HornsRooted in the skin of the nose, bihorn horns continue growing throughout the animal’s life, and can repair itself if broken or damaged. Their horns are used in territorial defense, foraging, for digging wallows and as marks of fertility.
SkinTheir skin hangs around the creature in large folds and is layered in fat for insulation from the extreme temperatures in its environment. It similarly covers itself in mud dried wool to further cool its body. Bihorn skin is very thick, to protect it from rough foliage and the occasional predator.
HeadsBihorns have elongated heads, with eyes on either side, so they must turn in a given direction to look and unable to perceive depth.
Hoofed FeetIt is a sure-footed climber commonly seen on difficult precipices and shear ice glaciers.
Genetics and Reproduction
Bihorns reach sexual maturity at about 30 months. Females in a herd undergo synchronized estrus in the colder months, at which time females and males participate in a mating ritual. Mature males stare for long periods, dig rutting pits, and fight each other in showy scuffles. Both females and males usually mate with multiple individuals during breeding season. After the breeding season, females form loose-knit nursery groups of up to 50 bihorns, while adult males leave, often alone or with two-three others. Single offsprings are born after a six-month period, after moving to an isolated ledge. Afterwhich, they lick them dry and ingest the placenta to trigger lactation for a month. Kids begin to run and climb half a day after birth and follow their mothers closely for their first year. Mothers protect their young by leading them out of danger, standing over them when faced by predators, and positioning themselves below their kids on steep slopes to stop freefalls.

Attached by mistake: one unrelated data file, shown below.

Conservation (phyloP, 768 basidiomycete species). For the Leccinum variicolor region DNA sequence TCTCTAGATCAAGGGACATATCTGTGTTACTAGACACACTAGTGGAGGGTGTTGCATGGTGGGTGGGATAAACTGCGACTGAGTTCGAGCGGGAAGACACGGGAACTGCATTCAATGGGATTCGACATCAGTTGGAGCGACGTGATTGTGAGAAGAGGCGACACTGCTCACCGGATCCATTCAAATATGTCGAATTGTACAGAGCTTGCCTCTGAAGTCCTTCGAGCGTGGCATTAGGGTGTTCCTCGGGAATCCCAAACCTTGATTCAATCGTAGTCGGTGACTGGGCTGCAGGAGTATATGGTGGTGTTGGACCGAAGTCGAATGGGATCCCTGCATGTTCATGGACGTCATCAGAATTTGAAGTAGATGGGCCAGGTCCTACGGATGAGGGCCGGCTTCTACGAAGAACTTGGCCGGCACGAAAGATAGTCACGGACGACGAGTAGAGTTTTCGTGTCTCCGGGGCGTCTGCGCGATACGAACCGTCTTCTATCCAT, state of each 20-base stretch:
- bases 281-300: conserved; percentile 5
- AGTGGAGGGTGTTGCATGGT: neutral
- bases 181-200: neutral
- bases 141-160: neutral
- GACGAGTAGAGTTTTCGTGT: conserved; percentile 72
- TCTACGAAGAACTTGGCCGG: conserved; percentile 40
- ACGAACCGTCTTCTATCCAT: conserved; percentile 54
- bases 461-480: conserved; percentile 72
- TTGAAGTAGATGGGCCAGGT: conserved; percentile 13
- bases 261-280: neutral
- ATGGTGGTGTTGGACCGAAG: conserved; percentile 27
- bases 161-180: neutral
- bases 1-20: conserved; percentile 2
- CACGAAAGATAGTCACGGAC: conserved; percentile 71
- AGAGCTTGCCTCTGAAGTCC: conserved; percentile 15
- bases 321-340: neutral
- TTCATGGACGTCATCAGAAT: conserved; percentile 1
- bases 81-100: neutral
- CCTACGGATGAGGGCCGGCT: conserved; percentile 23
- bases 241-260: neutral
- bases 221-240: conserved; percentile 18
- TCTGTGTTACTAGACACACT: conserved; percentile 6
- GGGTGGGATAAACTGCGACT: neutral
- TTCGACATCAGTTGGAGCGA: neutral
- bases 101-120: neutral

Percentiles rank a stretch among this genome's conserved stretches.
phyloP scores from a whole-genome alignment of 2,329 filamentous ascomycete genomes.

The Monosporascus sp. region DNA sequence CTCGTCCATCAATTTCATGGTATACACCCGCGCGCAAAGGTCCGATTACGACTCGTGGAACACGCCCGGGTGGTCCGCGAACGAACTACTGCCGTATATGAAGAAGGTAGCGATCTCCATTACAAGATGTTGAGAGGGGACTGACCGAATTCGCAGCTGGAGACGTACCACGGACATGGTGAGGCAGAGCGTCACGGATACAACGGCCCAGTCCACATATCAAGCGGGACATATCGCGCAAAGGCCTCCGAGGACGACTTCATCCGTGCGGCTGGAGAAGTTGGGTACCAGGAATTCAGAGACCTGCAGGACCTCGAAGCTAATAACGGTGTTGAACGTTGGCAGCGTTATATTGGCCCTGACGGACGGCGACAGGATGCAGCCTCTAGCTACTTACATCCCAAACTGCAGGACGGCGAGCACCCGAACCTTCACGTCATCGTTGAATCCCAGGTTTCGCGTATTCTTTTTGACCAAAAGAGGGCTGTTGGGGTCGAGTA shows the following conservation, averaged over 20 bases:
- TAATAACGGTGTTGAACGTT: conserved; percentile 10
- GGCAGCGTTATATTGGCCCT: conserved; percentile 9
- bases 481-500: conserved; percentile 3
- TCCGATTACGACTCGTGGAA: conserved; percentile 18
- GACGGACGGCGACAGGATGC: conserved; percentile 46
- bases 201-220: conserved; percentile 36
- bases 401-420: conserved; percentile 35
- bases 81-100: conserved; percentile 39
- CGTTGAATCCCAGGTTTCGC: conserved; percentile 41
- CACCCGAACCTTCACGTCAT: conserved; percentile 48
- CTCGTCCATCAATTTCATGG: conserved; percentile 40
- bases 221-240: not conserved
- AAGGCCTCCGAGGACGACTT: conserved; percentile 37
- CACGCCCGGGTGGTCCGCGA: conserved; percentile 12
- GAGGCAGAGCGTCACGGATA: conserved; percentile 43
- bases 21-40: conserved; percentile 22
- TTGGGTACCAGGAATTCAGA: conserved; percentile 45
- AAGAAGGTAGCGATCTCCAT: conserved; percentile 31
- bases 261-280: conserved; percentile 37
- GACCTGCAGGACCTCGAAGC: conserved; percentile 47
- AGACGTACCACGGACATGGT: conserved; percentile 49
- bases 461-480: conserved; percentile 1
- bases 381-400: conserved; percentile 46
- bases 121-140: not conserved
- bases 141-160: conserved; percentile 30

Ecology and Habitats
Bihorns can thrive in cooler, higher altitude conditions. They usually stay above the tree line throughout the year but will migrate seasonally to higher or lower elevations to forage, rest, reproductive needs, regulate body heat and for security from predators or disturbances.
Dietary Needs and Habits
PlantsBihorns are equipped with two rows of deep molars suited to grinding up plant matter; alongside a sharp row of lower incisors to break off stiffer plant matter. They also possess apposable lips for high foliage grasping and easy grazing.
Mineral LicksBihorn often lick and swallow rocks to increase their salt intakes and aid in thier digestion.
Mostly a solitary animal except for courtship and offspring-rearing. It is a vocal species that also communicates through marking soil with its feet, twisting saplings into patterns, and leaving excrement.